Accessing Protected Health Information that is found in your client records in FOCUS is serious business.  Make sure you have a strong password and PIN, just like you need for your bank, credit cards and ATM machines.

STRONG passwords have the following characteristics:

  • Contain at least three of the five following character classes:
    • Lower case characters and Upper case characters
    • Numbers
    • Punctuation
    • “Special” characters (e.g. @#$%^&*()_+|~-=\`{}[]:”;'<>/ etc)
  • Contain at least fifteen alphanumeric characters.

Consider using the first letter of each word in a phrase, like “I like to ride horses at the farm” with numbers, capital letters and special characters, ex. Il2rh@tf316

There are apps to help store passwords protected – like MiniKeePass, 1Password, and many others.

WEAK passwords have the following characteristics:

  • The password contains less than fifteen characters
  • The password is a word found in a dictionary (English or foreign)
  • The password is a common usage word such as:
    • Names of family, pets, friends, co-workers, fantasy characters, etc.
    • Computer terms and names, commands, sites, companies, hardware, software.
    • Birthdays and other personal information such as addresses and phone numbers.
    • Word or number patterns like aaabbb, qwerty, zyxwvuts, 123321, etc.
    • Any of the above spelled backwards.
    • Any of the above preceded or followed by a digit (e.g., secret1, 1secret)
  • PLEASE, do not make your password the word Password!! or any variation of it.

General Guidelines

  • Always use a different passwords for FOCUS accounts from personal accounts (e.g., email, social media, websites, etc.).
  • Do not share your password with anyone. All passwords are to be treated as sensitive, confidential information.
  • Passwords should never be written down or stored on-line without encryption/password protection.
  • Do not reveal a password in email, chat, or other electronic communication.
  • Do not speak about a password in front of others.
  • Do not hint at the format of a password (e.g., “my family name”)
  • Do not reveal a password on employment forms or questionnaires.
  • Always decline the use of the “Remember Password” feature of applications (e.g., Chrome, Outlook, Messengers).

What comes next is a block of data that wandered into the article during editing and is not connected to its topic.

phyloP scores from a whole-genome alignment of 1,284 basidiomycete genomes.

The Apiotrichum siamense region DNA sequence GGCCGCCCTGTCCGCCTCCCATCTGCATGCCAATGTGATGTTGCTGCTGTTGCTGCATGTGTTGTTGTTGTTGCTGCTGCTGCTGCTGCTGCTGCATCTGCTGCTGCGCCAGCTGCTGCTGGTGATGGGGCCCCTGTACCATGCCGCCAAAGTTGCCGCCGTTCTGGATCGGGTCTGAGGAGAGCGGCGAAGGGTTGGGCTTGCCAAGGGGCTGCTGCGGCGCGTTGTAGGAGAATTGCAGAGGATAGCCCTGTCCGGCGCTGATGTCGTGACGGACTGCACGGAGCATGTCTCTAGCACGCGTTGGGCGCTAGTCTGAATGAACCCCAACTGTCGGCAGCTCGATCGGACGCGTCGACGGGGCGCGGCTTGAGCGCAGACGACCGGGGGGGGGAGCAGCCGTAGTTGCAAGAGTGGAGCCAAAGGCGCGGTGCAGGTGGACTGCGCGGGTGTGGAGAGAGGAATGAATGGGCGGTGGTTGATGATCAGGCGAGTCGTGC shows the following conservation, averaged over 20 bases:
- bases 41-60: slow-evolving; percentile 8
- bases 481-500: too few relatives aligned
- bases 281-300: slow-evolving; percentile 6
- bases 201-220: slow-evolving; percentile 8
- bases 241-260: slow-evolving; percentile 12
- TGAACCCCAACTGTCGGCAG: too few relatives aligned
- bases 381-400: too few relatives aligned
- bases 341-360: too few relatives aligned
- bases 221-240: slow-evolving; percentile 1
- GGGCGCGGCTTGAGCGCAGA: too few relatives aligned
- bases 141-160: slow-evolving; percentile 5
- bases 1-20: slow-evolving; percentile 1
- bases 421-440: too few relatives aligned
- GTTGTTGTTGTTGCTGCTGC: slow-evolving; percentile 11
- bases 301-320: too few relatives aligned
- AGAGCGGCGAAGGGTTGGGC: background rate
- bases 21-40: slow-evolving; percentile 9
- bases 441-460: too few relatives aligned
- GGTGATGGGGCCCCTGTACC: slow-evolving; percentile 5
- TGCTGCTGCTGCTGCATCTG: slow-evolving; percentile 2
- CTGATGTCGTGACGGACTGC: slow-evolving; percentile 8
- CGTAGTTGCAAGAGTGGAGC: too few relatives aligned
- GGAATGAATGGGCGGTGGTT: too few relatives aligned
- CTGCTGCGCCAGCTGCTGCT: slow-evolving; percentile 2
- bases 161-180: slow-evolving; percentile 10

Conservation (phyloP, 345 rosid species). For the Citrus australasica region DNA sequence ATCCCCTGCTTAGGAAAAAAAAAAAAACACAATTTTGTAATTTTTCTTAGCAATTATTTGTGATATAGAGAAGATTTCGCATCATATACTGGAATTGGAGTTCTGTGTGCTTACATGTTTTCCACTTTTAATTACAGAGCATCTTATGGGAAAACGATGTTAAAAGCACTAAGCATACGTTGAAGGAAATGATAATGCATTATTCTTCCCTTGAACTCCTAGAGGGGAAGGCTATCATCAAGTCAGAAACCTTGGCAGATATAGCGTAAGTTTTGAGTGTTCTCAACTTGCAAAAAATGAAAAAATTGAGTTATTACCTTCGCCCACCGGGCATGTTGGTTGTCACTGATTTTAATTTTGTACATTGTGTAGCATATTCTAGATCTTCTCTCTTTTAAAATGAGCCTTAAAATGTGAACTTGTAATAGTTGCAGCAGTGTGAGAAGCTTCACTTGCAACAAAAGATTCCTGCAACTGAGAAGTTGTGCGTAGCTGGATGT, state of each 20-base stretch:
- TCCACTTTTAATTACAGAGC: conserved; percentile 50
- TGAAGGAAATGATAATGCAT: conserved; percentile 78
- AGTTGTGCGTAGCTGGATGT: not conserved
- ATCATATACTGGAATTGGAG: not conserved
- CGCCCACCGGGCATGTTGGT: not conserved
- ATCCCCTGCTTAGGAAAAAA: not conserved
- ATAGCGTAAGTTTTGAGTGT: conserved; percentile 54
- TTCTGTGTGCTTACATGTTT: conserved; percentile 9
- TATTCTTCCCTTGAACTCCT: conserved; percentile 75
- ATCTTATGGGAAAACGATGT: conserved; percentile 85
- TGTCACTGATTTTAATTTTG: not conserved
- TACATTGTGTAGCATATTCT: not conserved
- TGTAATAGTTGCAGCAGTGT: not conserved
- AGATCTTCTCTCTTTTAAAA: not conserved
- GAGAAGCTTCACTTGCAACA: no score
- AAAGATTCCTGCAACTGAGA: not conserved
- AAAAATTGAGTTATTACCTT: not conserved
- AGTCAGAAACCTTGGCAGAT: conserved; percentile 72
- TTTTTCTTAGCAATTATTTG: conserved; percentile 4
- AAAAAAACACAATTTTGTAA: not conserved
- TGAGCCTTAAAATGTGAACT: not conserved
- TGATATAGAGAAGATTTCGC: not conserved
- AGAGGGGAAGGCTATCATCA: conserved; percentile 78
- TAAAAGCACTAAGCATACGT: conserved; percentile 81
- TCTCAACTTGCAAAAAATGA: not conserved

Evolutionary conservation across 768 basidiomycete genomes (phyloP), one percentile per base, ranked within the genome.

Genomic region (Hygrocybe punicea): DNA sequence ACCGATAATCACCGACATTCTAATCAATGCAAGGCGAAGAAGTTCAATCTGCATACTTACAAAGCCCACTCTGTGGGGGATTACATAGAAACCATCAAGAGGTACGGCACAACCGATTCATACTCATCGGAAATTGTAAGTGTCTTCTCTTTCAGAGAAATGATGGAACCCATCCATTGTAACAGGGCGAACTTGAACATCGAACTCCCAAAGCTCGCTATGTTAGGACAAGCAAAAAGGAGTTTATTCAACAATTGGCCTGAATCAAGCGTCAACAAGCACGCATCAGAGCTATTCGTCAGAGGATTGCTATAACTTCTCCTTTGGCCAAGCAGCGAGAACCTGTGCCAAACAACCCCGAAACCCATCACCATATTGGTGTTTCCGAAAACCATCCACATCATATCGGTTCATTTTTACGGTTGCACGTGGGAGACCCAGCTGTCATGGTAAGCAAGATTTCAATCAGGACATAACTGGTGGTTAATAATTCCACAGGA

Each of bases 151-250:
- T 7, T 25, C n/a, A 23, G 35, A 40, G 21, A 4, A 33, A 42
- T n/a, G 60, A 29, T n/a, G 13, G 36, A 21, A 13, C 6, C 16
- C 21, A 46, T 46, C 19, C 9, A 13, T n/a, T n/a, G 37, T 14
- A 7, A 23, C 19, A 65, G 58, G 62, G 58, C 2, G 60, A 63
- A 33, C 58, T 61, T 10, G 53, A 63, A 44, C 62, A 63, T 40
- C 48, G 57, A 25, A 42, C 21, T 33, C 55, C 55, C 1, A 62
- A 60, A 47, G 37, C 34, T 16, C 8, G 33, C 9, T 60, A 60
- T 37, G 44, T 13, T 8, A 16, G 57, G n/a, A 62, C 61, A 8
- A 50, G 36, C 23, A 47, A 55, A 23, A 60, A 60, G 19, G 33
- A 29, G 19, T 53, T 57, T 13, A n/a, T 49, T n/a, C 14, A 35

If an account or password compromise is suspected, change your password!

Selecting a Strong PIN


  • Select a number memorable enough for you to remember but difficult for others to get. For instance, the day you got your favorite dog or your SAT math score would hold significance for you but it wouldn’t show up in your records.
  • Use a random four-letter word and figure out what numbers it translates into. For example, “sock” translates on your mobile phone keypad into  ‘7625,’ which doesn’t follow any specific pattern.
  • Do use the “cellphone friend” strategy for remembering a PIN (recording it in your phone under a fictitious friend’s name plus some extra numbers)– but only if you can memorize it or have a backup record in case your phone gets stolen.
  • Do beware of shoulder surfers when entering your PIN to unlock your phone in public, and if entering your PIN to make debit card transactions at the gas station and stores.  Watch out for suspicious objects at the ATM, and report anything unusual to your bank.


  • Don’t choose a year, like your birthday or anniversary, for you or other family members. Anyone who is able to access your personal information can easily pick up these significant dates and use them as first options.
  • Don’t use any other numbers that give information about you, such as your phone number, license plate number or Social Security number
  • Don’t repeat numbers, like 1111, or choose something that goes in order, such as, 1234, 6789, 2468, etc., as they too can easily be guessed.
  • Don’t let anyone else know what it is. If you need to do so for some emergency reason, be sure to change your PIN as soon as possible.
  • Don’t write down your PIN on documents that you often carry around, in your wallet, and especially not on your ATM or credit card. That’s all someone needs to clean out your bank account.
  • The longer the better, make it at least 5 numbers.

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